“Again,” I saw three of the black-clad police officers say, “It's happened again.”
I only caught a glimpse of the crowd after I woke up from the blast, as I was being loaded onto the ambulance. They had my neck in one of those plastic braces, but I could move it a little. I saw faces, at least a hundred people, being pushed out of the way by what looked like soldiers. Their faces . . .
How long had I been unconscious? The street was on fire; the geyser of flame still at least ten feet high from the manhole, and the entire block burning. I'd woken up in the intersection, forty feet from where I had been, and I could see the true extent of the blaze. Everything was burning, down to the steel mailboxes.
Down the block, a car exploded as I watched. I, of course, heard nothing, but the crowd, just watching . . .
They moved only when they were moved by the soldiers, shuffling like sleepwalkers, and their faces . . .
I strained to get a better look as I was wheeled away, struggling at my restraints and given a threatening head-shake by an unusually well-armed paramedic. An army paramedic, I guessed, not that I knew much about it. But she was wearing fatigues. People in the army wore fatigues, right?
But the people, the spectators watching the fire . . . their faces were so . . . had I been like that? I had to look away, but the moment I did it I wished I could look again.
The people in charge spoke relatively freely in front of me, something I would regret for years later once they had researched my background and discovered I could read lips. That I had heard everything they were saying to one another. They brought me to what they said was a hospital, but everyone in it was armed. I was in there for weeks, well after I'd healed.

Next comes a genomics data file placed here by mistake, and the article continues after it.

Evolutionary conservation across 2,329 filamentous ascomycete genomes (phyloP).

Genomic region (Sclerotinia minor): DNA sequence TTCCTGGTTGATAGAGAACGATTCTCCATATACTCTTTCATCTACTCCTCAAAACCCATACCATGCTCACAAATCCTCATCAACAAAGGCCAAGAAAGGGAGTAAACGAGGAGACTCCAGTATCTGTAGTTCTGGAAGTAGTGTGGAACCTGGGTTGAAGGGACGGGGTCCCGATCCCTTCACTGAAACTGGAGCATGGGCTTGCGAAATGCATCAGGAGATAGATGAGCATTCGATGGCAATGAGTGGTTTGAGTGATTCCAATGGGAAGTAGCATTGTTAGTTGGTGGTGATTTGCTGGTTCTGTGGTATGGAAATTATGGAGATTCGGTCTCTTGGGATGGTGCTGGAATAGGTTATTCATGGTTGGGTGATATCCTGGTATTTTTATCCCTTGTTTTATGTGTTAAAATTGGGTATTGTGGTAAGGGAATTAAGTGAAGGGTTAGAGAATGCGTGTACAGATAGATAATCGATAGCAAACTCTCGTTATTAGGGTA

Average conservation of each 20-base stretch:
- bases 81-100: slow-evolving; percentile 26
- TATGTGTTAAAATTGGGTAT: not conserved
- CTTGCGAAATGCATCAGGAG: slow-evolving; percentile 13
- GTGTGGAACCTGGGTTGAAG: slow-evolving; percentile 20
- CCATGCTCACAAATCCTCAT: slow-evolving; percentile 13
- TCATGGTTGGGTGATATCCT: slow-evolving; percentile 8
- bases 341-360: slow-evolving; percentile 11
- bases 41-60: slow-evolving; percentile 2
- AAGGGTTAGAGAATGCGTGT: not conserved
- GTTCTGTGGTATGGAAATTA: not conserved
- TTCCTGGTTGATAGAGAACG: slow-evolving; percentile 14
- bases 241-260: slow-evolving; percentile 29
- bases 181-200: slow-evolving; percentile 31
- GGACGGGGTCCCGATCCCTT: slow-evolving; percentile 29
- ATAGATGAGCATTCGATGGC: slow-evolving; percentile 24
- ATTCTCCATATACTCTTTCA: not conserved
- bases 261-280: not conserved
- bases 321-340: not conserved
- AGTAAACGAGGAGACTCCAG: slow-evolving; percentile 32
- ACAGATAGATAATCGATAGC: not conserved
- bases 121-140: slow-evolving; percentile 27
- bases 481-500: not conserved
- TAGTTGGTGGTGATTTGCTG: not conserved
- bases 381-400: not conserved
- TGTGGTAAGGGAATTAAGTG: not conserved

To this day I receive visits from authoritative strangers nearly monthly, and I have yet to fly out of the country again.
“It's happened again,” a less heavily-armed woman in fatigues said, after the blast, “the third time, and it took us this long to get here?” Moods were almost easier to gauge deaf than when I could hear, I found, and she seemed scared.
“Disperse,” had been another common word, from the actual soldiers, the ones that weren't masked. Since the gas main had begun to burn, most of the actual people near the fire had masks on, “disperse the subjects,” and “sedate.” The doctor, or medic, or whatever, who was wheeling me said “we have to stop them looking at it. We have to get them down.”
The most chilling thing was the one man I saw, right before I was loaded onto the ambulance. The man with one of those multicolored patch things on his chest like generals and dictators and dictator-generals had. At least on TV. I didn't know it then, but I'd see my fill of multicolored patches in the next few days, asking me irritating questions I couldn't answer any better than they could.
The general, as I called him, had his hand on the shoulder of one of the spectators from the park; it was the man in the Bermuda shorts. Bermuda short man's face was like the others had been. It made me sick to look at, trying not to believe I'd been just like him, before I'd been knocked out.
I looked back at the Bermuda short man's face again; I couldn't help it.
The eyes . . . all pupil, glassy . . . his mouth slack and relaxed, like he was on heavy medication. No, like he was brain-damaged. But his face was flushed, and he was breathing as fast as a cat. He stood rooted to the ground, moved only when moved by another, swaying in time to music that wasn't there.
The general herded this man over to my medic, shaking the subject's slack shoulder a little, and smiled grimly.
My medic looked concerned. I couldn't see what she said, but she gestured to me.
I saw the last part of what the general said, though. I certainly wished I hadn't in the weeks that followed, in that uncomfortable hospital gown. I still wish I didn't know anything at all, especially when I get that knock on my door every month.
The general rubbed his chin slightly, contemplating the swaying body of the man who stood before him. The general nodded a little, and began speaking behind his hand. But then, he took the hand away, and I saw.
“ . . . and he seems unusually stable, so we've prepped a fire-proof truck for him and the others. Do whatever you have to do to figure this out; you can take as many test-subjects as you need, and we have three more test areas ready. Just make it effective. Make it controlled.”
My medic nodded.